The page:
Oregon Cannabis Market Details
Adult Use Since July 2016
Dispensaries – 822
Cultivators – 1,400
Residents – 4.2 Million
Min Sales Price -31% Average Sales Price -5% Max Sales Price -15%
Reference – Oregon Liquor and Cannabis Commission
What about Massachusetts?
Massachusetts, on the other hand, has experienced a drastic 33% average sales price reduction over the last year. The even larger minimum sales price reduction of 56% could be an indicator that the bottom has yet to be reached and the market could very well start looking like Oregon in the near future as more cultivation and dispensaries enter the market.
There is one obvious factor that is contributing to the price drop in Massachusetts – more square feet of cultivation canopy continues to come online, increasing the amount of wholesale on the market. Simply looking at the Massachusetts open data, there were over 1 million or 75% more plants harvested on November 6th 2022 compared to the same date in 2021. As more and more facilities open the scales tip further in the oversupply direction driving prices down.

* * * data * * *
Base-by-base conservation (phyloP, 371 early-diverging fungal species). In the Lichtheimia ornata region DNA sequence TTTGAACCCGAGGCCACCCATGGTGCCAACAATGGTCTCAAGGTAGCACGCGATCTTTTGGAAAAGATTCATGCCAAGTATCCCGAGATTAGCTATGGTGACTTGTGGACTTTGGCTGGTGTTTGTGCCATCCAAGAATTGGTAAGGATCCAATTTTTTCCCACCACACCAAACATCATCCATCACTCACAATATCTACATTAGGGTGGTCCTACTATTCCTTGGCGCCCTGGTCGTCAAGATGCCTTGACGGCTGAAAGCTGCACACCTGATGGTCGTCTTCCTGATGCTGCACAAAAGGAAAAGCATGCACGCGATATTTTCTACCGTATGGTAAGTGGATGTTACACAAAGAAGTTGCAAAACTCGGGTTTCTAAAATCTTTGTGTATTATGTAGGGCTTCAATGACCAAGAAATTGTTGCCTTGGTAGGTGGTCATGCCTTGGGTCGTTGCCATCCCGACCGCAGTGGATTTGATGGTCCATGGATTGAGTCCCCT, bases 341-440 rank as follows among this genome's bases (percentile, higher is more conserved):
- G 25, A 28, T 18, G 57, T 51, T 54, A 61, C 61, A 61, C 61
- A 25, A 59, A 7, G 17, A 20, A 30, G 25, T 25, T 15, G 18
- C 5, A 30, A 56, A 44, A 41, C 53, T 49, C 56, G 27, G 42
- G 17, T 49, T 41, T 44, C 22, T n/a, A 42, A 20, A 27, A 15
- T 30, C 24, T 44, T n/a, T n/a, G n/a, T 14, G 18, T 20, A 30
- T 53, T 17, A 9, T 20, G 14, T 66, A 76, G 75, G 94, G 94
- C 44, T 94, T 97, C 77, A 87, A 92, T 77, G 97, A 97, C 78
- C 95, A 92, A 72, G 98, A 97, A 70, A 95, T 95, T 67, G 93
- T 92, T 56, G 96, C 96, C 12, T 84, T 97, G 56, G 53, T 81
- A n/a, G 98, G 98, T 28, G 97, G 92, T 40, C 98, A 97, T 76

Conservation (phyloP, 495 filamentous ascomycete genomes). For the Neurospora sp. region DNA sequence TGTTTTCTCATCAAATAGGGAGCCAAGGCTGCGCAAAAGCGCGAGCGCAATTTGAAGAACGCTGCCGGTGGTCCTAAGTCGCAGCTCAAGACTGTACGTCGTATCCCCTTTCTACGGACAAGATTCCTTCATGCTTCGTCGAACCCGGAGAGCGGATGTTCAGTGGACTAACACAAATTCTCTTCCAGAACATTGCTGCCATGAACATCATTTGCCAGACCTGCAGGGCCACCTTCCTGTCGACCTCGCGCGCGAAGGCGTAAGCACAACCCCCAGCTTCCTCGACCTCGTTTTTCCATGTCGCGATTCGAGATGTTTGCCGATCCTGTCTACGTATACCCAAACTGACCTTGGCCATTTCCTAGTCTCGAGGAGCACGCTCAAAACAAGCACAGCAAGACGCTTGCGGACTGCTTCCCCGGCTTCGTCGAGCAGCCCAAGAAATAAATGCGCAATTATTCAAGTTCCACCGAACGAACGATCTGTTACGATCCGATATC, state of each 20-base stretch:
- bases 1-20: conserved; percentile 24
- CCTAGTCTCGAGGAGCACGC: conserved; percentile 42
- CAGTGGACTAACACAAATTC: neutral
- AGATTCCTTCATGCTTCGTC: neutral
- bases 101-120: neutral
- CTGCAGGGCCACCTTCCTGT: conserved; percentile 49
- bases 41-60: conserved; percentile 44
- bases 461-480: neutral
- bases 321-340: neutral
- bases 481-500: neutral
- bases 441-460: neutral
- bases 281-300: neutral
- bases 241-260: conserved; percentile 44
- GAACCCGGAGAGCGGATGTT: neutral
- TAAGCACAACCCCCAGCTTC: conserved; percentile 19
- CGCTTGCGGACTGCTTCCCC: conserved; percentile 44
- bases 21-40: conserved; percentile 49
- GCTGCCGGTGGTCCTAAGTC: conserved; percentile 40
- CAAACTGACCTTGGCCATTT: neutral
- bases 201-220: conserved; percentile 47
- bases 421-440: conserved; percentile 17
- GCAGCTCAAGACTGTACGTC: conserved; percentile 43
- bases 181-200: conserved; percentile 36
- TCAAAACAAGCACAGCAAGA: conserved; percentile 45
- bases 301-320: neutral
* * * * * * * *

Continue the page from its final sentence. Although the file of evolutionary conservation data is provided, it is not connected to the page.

Massachusetts Cannabis Market Details
2018 Retail Sales Began
Dispensaries – 449
Cultivators – 347 (308 completed and approved, 115 final license, 193 provisional)
Residents – 7 Million
Min Sales Price -56% Average Sales Price -33% Max Sales Price -16%
Reference – Massachusetts Cannabis Control
Tax Revenue vs a Healthy Market
One might wonder why history continues to repeat itself? The wholesale market, specifically for flower, has crashed once or even multiple times in CO, WA, OR, CA and MI. Yet, all signs point to the Massachusetts market, as well as the majority of adult use states, to also follow this trend. There are a few reasons that are leading to this. First, the state governments have almost no incentive to limit the number of licensees because of the huge tax and licensing revenue opportunities as well as the desire to get rid of the illicit market. Second, unlike many agricultural industries, in cannabis the growers all operate independently without agreed-upon quality standards or production volumes to ensure a healthy market based on consumer demand. Additionally, without interstate commerce the regions where growing cannabis is most ideal are unable to reach the broader market. Maybe it’s time for the market stakeholders to band together and lobby, prior to the passing of adult use, that their politicians balance greed with creating a healthy market where operators can thrive while also continuing to push for interstate commerce.